The Iranian government shut down the magazine in which the cartoon was published, and arrested the artist, Mana Neyestani. He was subsequently charged with “publishing provocative materials and fomenting discord.

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  • ironrailsironweights

    If you stare at the purple image of the Azeri-speaking region long enough, it sort of looks like an insect.

    Peter

    • Azerbaijani Turk

      This map is false, they have modified it intentionally to show that Azerbaijanis in Iran, live in a small tiny region in the northwest. Unfortunately many areas specially border regions of South Azerbaijan have been forcefully populated by non-Azeri ethnic groups, like Kurds, in order to weaken the ethnic strength and unity of Azeris. Here is a realistic map of historic South Azerbaijan: http://www.tebrizsesi.com/site/images/files/South%20Azerbaijan%20Map.JPG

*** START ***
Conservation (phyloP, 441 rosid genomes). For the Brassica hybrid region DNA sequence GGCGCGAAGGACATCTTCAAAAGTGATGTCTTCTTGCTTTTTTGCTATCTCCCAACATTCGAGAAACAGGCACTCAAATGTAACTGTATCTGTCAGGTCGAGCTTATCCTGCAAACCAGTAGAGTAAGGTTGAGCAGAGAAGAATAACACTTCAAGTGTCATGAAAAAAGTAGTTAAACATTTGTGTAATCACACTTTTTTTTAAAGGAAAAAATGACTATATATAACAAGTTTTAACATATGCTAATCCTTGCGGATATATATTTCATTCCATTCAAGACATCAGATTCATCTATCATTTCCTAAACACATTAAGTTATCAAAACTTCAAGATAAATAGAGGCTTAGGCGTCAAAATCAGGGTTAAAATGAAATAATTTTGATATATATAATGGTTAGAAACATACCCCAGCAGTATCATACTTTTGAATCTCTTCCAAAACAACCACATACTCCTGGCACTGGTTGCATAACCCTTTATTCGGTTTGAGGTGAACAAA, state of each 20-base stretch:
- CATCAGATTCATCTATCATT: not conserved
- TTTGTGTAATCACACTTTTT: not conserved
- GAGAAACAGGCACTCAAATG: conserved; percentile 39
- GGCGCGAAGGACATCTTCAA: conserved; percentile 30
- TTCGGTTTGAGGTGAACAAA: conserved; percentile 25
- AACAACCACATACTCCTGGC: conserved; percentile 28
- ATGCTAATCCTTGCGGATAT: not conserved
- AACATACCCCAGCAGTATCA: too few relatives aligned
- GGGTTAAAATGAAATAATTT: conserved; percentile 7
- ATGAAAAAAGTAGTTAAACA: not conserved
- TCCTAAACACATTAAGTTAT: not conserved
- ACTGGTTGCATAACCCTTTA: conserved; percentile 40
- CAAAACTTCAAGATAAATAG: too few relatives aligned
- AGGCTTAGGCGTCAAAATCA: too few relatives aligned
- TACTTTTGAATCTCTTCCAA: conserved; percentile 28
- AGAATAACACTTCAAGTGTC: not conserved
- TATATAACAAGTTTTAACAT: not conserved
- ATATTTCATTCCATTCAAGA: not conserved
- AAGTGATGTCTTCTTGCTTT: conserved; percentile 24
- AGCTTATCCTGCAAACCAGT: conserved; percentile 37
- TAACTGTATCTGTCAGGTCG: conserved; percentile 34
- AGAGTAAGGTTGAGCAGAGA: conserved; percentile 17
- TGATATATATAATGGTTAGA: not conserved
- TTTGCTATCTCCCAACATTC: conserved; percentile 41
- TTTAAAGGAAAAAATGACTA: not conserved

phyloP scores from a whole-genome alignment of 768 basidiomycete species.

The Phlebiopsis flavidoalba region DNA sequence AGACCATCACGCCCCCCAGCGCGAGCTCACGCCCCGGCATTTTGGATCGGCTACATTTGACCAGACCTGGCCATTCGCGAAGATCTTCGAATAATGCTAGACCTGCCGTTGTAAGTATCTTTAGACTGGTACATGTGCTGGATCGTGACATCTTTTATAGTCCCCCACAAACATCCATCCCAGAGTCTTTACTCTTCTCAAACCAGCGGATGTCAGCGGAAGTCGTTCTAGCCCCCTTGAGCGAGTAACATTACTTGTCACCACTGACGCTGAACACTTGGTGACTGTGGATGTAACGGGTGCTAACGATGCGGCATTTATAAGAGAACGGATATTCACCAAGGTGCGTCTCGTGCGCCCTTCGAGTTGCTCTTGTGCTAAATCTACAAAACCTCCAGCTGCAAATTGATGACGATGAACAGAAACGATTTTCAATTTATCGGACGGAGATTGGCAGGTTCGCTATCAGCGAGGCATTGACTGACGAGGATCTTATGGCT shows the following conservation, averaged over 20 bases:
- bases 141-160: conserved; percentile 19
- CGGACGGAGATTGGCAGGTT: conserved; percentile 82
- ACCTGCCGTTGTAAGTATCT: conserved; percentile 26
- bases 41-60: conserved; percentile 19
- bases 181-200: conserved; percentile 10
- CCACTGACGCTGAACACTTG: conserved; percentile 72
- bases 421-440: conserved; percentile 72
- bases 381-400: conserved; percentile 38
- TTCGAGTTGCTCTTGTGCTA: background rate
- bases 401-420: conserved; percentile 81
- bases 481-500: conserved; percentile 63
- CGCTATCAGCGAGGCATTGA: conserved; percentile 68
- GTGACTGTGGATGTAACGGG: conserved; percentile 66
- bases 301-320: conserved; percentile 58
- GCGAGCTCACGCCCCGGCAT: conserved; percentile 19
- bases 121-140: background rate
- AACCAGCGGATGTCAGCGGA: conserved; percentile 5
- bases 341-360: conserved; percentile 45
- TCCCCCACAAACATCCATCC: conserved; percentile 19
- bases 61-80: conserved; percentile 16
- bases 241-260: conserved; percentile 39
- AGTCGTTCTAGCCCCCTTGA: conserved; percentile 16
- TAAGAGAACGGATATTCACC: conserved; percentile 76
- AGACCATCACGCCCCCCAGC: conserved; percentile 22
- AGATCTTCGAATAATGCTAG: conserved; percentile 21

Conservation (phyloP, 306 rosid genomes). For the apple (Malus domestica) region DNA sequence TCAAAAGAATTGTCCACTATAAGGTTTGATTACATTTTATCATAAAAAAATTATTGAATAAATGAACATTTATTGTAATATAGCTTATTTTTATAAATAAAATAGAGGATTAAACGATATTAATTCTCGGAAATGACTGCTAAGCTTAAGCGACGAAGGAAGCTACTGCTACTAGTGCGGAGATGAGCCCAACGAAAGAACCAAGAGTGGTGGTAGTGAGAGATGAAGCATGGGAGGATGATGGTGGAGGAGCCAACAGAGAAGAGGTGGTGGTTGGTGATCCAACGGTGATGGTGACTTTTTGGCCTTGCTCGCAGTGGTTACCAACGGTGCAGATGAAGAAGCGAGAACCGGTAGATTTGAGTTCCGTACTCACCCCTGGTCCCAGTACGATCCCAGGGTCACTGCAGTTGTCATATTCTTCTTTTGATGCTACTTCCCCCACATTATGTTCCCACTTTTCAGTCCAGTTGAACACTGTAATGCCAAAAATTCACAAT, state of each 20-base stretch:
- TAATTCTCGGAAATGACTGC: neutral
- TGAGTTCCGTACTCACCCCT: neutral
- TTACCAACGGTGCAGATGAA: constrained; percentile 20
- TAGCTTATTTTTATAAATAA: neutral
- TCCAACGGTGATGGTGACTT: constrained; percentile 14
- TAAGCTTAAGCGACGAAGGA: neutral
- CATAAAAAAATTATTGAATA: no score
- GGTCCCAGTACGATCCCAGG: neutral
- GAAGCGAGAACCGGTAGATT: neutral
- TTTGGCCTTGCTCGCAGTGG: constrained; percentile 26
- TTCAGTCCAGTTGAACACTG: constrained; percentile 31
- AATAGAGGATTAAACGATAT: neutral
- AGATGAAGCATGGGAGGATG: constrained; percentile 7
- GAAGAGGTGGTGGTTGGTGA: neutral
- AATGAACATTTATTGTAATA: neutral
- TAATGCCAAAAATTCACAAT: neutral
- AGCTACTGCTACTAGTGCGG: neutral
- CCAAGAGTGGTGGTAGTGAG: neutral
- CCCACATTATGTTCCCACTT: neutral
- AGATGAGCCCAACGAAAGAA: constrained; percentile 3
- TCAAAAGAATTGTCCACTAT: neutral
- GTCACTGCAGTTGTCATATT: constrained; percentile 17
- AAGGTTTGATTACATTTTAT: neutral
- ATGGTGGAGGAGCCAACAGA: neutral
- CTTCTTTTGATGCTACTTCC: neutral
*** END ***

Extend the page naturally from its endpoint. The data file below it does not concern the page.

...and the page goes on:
• Vladimir Mayakowski

        Kurds live in that area since prehistoric times, when neither azeris nor turks were completely unknown. There were Armenians, talysh speakers and azari (but not azeri) speakers in that region.

  • Erik

    Iran is like a glass house, the inevitable collapse of the Islamic regime will tear apart the territorial integrity and sovereignty of modern Iran and pave way for multiple independent states (including the Azerbaijanis). Take Yugoslavia for example, thats the road Iran is heading towards.

    • Nora

      In your dreams. Unlike Yugoslavia, Iranians feel a real attachment to Iran. Yugoslavia was a failed concept because it was based on no common grounds apart from a suicidal political ideology known as communism. Iran has been the same home for these people for thousands of years. Take a look at the writings of Azerbaijani poets of the 19th and 20th centuries and how they spoke of Iran as their “vatan”, i.e. homeland. So go dream about how Iran is breaking up. None of these communities can support themselves without being united to each other. The only reason why Azerbaijan isn’t part of Iran today is because of the Russian invasion which annexed it from Iran’s territory. Azerbaijan is an example of a failing state that will eventually either run out of oil money and get swallowed by a future secular Iran, or run out of oil money and get swallowed by a future “Eurasian Union” led by Russia. Pick the lesser of the two devils when that happens Erik.